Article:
Springdale Ave.

Southfield Drive off of Springddale. Great Blue Hill in the background.

The corner of Springdale Ave and Farm St.

The top of Pegan Hill and Main St.

Boston can be seen in the middle of this shot. Small, but its there.
Remember to click on the photos if you want to see them larger.

Bear Notch Road by Bicycle

Every summer, Hundreds of cyclists test their skills in the White Mountain National Forest by doing what most refer to as the "Kank."

The Kank, or what is known formally as the Kancamagus Highway is one of the most scenic and mountainous paved roads in New England. Closed to through traffic over the winter, when open can give you a ride you not soon forget. Doing the ride by Recumbent will have you talking about it for weeks.

Once a year, my good friend and long time cycling buddy, Bob Barton, runs an informal event called "The Bob Ride." Not to be confused with the trailer, The Bob Ride heads out of Woodstock off route 3 by bicycle and travels East to the head of Bear Notch Rd.

At the intersection of the Kancamagus Highway and Bear Notch Road you are at 1,260 feet above sea level. After your left turn you descend for just a bit and them climb to the height of 1,620 feet.
Bear notch road is not for the timid. There are many spots on the road where rocks poke up through the black top and places where your bicycle will come up of the ground while descending. Twisty and turny, There is about 13 high speed corners that have you not exactly sure whats going to happen next. Places that you feel safe enough to not touch your brake levers, has you increasing in speed as if you have a jet engine attached to your butt.
The last part of the ride, you drop an amazing 1,000 feet to Route 302 and Barlet Center.
I have experienced speeds up to 54 Miles Per Hour on this road. Under Seat Steering makes things interesting, to say the least. This is a road that will show you what you can do, or not do with any bicycle.
Bear Notch Road is one of those roads I will never forget and when I return will again, Have the time of my life!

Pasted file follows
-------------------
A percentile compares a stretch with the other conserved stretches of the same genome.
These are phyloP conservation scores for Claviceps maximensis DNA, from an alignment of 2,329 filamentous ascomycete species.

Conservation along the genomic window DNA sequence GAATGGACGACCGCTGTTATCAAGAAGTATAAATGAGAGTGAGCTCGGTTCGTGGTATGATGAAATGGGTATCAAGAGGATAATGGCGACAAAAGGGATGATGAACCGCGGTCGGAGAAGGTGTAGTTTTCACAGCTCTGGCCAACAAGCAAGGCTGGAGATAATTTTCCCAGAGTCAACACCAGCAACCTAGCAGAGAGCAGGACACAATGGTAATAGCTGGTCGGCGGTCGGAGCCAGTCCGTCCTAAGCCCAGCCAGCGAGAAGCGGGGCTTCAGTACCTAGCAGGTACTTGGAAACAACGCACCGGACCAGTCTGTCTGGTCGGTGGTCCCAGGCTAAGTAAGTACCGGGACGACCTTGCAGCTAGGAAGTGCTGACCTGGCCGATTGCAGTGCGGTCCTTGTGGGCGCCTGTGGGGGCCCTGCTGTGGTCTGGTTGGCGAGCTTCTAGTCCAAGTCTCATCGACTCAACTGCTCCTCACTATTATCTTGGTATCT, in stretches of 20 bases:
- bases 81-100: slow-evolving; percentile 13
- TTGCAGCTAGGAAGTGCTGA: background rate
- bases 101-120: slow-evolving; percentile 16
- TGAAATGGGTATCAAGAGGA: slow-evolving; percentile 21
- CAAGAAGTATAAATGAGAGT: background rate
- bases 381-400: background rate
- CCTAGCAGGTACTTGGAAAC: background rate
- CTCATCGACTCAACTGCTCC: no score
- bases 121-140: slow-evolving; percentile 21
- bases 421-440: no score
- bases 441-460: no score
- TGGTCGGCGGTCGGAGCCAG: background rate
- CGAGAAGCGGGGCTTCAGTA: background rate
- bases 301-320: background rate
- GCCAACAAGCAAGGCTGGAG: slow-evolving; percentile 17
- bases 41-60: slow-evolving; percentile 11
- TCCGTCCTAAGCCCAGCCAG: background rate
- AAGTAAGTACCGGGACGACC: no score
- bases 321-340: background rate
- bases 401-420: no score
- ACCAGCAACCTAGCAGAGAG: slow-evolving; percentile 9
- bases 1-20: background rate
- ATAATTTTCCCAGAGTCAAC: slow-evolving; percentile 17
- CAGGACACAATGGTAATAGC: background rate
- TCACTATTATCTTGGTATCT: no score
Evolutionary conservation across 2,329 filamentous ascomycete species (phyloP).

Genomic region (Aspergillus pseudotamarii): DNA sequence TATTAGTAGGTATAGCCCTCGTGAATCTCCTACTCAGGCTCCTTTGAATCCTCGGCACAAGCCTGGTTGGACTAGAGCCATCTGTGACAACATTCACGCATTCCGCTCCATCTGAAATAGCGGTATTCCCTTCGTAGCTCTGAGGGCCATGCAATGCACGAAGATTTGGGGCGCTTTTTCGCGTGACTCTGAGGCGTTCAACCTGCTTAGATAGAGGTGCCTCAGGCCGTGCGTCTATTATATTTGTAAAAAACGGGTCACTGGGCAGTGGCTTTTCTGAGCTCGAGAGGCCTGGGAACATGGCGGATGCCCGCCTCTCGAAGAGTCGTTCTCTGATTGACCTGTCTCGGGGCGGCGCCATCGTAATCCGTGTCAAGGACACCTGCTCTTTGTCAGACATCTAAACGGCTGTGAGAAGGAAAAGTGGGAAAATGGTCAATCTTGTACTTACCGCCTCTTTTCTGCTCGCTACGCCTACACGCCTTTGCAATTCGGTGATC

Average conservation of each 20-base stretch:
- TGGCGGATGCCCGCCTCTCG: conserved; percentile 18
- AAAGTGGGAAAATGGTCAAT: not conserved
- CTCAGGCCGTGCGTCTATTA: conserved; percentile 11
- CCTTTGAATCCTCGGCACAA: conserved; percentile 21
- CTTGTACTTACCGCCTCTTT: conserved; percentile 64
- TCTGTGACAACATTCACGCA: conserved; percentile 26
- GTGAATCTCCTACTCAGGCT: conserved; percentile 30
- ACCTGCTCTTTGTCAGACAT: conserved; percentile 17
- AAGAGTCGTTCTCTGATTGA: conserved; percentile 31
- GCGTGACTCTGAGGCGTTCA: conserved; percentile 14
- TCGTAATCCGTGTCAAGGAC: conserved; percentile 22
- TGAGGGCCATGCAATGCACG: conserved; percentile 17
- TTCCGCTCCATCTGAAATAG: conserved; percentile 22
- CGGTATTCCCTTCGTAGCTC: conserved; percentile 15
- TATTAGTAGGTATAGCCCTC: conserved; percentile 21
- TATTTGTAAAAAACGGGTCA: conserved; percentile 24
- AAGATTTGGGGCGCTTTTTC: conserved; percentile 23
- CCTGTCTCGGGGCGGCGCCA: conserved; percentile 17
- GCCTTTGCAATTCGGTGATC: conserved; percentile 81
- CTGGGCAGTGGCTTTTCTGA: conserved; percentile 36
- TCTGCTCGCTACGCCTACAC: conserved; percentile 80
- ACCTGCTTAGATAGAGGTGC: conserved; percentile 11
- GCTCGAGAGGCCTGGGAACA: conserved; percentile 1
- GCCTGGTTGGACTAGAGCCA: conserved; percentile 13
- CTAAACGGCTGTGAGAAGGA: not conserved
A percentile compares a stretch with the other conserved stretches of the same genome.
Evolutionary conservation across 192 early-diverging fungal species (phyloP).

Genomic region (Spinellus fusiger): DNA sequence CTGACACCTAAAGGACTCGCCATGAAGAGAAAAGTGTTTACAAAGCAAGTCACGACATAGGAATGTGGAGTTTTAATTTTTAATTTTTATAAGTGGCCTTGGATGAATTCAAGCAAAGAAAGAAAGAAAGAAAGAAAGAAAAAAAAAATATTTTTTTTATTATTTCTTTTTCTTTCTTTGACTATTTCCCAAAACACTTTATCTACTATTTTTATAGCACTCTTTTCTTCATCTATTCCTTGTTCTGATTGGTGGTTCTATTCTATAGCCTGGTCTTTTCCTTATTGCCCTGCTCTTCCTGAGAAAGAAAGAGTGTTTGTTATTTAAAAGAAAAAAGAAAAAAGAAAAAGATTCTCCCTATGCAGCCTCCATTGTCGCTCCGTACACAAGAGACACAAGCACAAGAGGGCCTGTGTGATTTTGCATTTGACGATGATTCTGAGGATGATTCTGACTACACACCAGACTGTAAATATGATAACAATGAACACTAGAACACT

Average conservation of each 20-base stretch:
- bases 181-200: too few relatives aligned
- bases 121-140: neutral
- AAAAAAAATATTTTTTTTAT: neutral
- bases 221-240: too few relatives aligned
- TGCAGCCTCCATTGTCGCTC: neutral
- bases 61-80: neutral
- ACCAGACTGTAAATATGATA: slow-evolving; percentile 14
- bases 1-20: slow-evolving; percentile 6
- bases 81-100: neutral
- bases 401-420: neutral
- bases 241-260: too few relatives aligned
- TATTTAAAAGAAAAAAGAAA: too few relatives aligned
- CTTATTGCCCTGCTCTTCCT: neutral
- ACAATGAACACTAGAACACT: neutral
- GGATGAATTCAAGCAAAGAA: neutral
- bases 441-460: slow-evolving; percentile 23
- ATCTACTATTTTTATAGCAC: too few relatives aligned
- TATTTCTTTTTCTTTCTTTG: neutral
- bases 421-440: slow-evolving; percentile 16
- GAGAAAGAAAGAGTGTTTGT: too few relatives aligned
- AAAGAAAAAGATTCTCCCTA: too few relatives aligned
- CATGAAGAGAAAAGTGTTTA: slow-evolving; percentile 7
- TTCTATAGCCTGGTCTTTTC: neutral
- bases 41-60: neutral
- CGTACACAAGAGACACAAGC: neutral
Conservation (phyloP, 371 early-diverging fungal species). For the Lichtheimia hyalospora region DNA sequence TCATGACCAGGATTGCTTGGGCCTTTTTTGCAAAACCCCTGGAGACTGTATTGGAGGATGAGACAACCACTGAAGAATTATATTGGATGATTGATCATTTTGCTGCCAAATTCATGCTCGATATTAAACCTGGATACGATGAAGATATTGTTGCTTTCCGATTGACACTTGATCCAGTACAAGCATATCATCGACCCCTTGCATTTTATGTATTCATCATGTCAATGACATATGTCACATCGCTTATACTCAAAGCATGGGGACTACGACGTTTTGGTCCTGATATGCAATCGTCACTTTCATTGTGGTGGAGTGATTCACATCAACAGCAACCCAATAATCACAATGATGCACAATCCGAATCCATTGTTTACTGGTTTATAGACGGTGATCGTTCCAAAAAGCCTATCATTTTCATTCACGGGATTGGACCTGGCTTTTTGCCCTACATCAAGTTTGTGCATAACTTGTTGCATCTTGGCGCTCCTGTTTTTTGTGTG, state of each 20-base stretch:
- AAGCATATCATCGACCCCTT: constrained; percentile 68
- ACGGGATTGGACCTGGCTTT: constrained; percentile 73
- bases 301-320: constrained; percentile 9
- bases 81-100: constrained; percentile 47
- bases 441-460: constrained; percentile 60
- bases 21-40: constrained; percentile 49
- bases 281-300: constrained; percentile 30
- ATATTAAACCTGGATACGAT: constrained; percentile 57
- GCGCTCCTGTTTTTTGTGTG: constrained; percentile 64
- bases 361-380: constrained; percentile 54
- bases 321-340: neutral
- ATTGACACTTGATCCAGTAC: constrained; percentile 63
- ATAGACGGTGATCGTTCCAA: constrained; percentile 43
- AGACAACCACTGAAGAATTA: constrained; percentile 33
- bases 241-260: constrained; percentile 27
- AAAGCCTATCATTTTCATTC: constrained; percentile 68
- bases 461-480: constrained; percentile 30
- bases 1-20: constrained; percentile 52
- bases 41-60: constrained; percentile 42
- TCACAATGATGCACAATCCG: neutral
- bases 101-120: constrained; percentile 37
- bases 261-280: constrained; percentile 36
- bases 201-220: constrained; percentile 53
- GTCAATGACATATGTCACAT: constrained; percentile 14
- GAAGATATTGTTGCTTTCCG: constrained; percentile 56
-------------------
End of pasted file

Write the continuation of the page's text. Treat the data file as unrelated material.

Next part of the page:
Monday, January 25, 2010

Warm,Wet,Windy and Wild!

Ok, It sounds like a truck is passing the house right now. Its coming from the south. It January 25th and its 54 degrees here on the deck in Dover and the bird feeders are sideways.
I went out for a ride this morning. It was nice, but Im happy to be home.

Check out the poll to the right----------->

You only get to pick one. Im not sure if after you have voted if you can change your mind, but the results will effect this blog.,, Maybe.

Sunday, January 24, 2010

Haven Street, Sunday Morning.

Take a ride down Haven Street in Dover. According to Harvard University, The field on the left was farm land to the Native Americans for growing corn,squash and beans as far back as 3000 years ago! The homes of the first settlers in the area are also on this wonderful country road. The Chickering Farm, established in 1690, is on the left with the big white barn. Truly one of my favorite!

Saturday, January 23, 2010

Learning to Deal

I'm sure there are as many stories about the adventure of first learning to ride a bike as there are bikes and riders. Learning to ride a bicycle is and always will be a strange and scary thing. Learning to balance on only 2 wheels and ride among speeding cars isn't natural, but then again, now a days, what is?

I will never forget the time and place I first learned to ride and who was there. I don't remember what I was wearing, but I do remember the bike. I will never forget the feeling that I had successfully accomplished what I really wanted to do, the feeling freedom and no longer being a child. A right of passage.

I have a funny job. Selling Recumbents at Belmont Wheelworks sometimes has me playing the roll of Dad out at the playground. I have a simple 3 step learning process that for the most part gives customers the confidence that they will survive riding and owning a Recumbent. I feel that most of my customers have told themselves before they arrive at the store that they fit the job of a recumbent pilot, or else they wouldn't be there trying.

As with my first successful ride in back of Kinny Shoes on Worcester Road in Natick,Mass that Sunday afternoon back in the Summer of 1957, I will never forget the first time I tried to ride a Recumbent here in Dover in the Spring of 1989. I kept falling over. I caught myself each time, but could not deal with the new balance. I figured that all I needed to do was pedal the damn thing and steer straight and everything would be fine. Wrong!
Designer and builder, Bill Darby, had just dropped off my new bicycle and stood there watching and laughing. He assured me that I would figure it out and just take my time. He took off and I stood there looking at the strange beast, trusting Bill that in fact, someday I would tame this metal horse and someday we would ride together as one.
Launching off into traffic was something. It took me about a week to get up the nerve to ride it downtown and another week to ride it to work.